Colorado Passes Law That Limits Deductions By Sports Betting Operators

In an attempt to gain more tax revenue from sports betting, the Colorado State House and Senate have passed legislation that is expected to be signed soon by Gov. Jared Polis.

Under the law, Colorado sportsbook operators will no longer be able to deduct many of the promotional and marketing expenses from their revenue. The move is expected to increase the amount of tax the state receives.

House Bill 22-1402 “limits the total amount of free bets that may be deducted on and after January 1, 2023, for the purpose of calculating the net sports betting proceeds of a sports betting operator or internet sports betting operator.”

The bill goes on to add other restrictions on sports betting operators each year over a three-year period, phasing out deductions in 2023, 2024, 2025, and again on New Year’s Day in 2026. At that point, a sports betting operator in the state will only be able to deduct 1.75% of the total sports betting handle for marketing and promotions.

This law will apply to both online and retail sportsbooks.

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Why Colorado Is Reducing Deductions By Sports Betting Operators

Since launching a legal sports betting market in May 2020, Colorado has seen more than $400 million in total wagers placed. With a state tax of 10% on sports betting revenue, you’d think the state treasury would have received $40 million in taxes. But, the law allows sportsbooks to deduct almost all of the expenses they incur in the form of betting promotions and marketing.

In essence, sportsbooks like FanDuel, BetMGM, DraftKings, and others, are allowed to deduct the cost of acquiring customers via marketing or free bets or deposit matches, and so on.

According to the Colorado Gaming Division, the state treasury has been paid $17.7 million in taxes from sports betting operators, which comes to less than 5% of the overall sports betting handle. Some lawmakers see that as a problem and hope to increase tax revenue.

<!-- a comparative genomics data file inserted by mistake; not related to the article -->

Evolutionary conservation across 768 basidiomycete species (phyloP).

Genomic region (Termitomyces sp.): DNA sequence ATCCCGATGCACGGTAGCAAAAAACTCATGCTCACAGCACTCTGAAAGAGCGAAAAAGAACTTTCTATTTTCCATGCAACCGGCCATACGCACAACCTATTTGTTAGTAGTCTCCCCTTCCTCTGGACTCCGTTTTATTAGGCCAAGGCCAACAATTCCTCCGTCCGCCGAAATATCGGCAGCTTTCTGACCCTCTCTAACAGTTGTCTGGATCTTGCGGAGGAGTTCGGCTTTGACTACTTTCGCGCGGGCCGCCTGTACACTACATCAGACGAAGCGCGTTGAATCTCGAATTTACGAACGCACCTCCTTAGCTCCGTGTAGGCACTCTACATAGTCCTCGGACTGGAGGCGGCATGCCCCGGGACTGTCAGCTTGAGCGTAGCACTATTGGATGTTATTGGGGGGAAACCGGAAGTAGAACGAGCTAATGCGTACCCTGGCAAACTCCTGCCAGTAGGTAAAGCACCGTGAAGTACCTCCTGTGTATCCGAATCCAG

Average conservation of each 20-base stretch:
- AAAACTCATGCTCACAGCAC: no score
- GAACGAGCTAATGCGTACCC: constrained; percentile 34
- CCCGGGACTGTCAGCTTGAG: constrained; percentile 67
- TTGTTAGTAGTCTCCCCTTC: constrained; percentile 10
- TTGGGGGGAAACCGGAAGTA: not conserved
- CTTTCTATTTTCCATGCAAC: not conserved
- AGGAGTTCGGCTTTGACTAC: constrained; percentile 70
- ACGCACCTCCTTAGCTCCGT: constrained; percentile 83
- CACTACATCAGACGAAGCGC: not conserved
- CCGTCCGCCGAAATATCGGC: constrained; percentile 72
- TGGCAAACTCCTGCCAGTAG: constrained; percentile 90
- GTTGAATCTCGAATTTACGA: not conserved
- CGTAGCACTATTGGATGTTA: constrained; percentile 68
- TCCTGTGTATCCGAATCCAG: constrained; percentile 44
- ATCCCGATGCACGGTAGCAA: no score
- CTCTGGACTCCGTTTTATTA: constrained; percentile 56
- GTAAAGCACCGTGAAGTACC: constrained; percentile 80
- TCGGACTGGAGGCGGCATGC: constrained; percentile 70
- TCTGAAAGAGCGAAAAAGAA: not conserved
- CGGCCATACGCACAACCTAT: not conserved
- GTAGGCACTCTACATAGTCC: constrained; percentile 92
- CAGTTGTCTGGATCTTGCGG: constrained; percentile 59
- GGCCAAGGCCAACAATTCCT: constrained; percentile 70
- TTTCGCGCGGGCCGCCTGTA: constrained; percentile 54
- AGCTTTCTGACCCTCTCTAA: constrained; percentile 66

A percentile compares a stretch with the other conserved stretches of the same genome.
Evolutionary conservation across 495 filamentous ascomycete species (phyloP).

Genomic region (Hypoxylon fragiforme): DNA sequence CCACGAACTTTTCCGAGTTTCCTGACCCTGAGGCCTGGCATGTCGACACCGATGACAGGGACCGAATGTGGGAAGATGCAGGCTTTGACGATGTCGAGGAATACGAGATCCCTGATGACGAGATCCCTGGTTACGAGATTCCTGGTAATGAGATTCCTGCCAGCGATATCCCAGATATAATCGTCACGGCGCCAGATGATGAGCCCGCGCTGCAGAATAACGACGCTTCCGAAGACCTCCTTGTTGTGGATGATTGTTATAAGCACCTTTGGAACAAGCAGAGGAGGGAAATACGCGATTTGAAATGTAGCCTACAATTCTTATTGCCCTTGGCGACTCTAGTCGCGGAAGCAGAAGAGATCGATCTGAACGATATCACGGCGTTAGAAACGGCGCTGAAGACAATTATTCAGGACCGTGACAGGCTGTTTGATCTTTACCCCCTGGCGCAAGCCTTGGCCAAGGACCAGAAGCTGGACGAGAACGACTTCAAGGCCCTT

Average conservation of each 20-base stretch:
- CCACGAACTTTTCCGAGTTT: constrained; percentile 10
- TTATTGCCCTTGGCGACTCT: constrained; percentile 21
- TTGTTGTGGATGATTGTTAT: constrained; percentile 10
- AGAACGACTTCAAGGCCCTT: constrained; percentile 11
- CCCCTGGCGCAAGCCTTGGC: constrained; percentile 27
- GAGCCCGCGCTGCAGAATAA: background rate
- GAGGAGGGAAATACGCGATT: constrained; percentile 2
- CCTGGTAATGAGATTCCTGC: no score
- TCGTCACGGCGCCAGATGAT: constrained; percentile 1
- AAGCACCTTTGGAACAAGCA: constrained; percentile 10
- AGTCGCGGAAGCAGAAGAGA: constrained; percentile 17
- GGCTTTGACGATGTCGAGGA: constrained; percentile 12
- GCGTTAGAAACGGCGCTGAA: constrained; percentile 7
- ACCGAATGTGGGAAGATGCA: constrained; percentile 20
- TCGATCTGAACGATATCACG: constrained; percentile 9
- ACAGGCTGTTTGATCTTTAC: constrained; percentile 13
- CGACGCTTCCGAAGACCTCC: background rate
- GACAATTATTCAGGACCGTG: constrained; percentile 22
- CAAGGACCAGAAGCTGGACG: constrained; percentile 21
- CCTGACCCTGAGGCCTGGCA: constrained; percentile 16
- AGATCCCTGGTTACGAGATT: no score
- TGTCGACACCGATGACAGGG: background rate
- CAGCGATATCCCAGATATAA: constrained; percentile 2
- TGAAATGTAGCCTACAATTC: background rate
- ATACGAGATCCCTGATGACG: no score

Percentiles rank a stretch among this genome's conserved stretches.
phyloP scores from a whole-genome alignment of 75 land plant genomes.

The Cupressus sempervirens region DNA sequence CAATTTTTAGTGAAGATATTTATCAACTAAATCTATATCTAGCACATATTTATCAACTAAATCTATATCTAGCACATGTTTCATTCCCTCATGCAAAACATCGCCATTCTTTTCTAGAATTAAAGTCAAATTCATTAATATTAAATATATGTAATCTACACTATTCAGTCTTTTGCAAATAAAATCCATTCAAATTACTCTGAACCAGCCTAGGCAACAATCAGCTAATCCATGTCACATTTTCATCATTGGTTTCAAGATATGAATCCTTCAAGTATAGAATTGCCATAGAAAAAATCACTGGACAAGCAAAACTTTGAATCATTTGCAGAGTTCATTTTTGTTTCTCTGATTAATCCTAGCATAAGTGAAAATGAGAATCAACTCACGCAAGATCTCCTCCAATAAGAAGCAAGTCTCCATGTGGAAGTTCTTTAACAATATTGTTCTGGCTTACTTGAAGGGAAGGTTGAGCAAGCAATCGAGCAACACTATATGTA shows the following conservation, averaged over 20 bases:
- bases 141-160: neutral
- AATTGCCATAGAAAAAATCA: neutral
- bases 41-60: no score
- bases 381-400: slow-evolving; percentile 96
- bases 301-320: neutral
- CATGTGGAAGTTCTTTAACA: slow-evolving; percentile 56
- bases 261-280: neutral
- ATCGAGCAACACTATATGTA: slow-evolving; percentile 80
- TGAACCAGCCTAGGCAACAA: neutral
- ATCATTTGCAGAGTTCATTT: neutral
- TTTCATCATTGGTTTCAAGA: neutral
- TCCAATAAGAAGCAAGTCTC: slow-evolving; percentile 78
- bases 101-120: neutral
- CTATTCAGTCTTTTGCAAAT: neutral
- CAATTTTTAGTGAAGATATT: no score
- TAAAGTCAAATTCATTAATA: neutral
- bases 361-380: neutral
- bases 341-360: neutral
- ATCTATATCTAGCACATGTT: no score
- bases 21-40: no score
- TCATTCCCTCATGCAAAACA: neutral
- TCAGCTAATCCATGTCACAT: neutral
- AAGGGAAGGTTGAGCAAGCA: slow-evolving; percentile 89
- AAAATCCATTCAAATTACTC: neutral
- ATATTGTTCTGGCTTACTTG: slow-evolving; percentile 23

Unlike some other states that earmark tax revenue from sports wagering for K-12 education programs, Colorado establishes that 50% goes to the general fund to be spent as the legislators wish. For the other half, the state constitution requires that 12% goes to counties that host retail sportsbooks, 10% to host cities, and 28% to Colorado’s State Historical Fund for the preservation of historical sites.

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New Law Defines Phases

Under the changes in the new law, in Phase 1 limits on promotional deductions by sports betting operators will be 2.5% of the total handle beginning Jan. 1, 2023.

During Phase 2, which begins on Jan. 1, 2024, the amount of the total handle eligible for deductions will reduce to 2.25%. During Phase 3, which is from July 2025 to June 2026, the amount lowers to 2%.

Beginning in July 2026, the amount lowers to 1.75%, and that will complete Phase 4.

Colorado is the first state to successfully alter the tax policy for sports betting operators after launching its sports wagering market. Previously, both Louisiana and Virginia attempted to place limits on deductions by sportsbooks, with no success.

AP Photo/David Zalubowski

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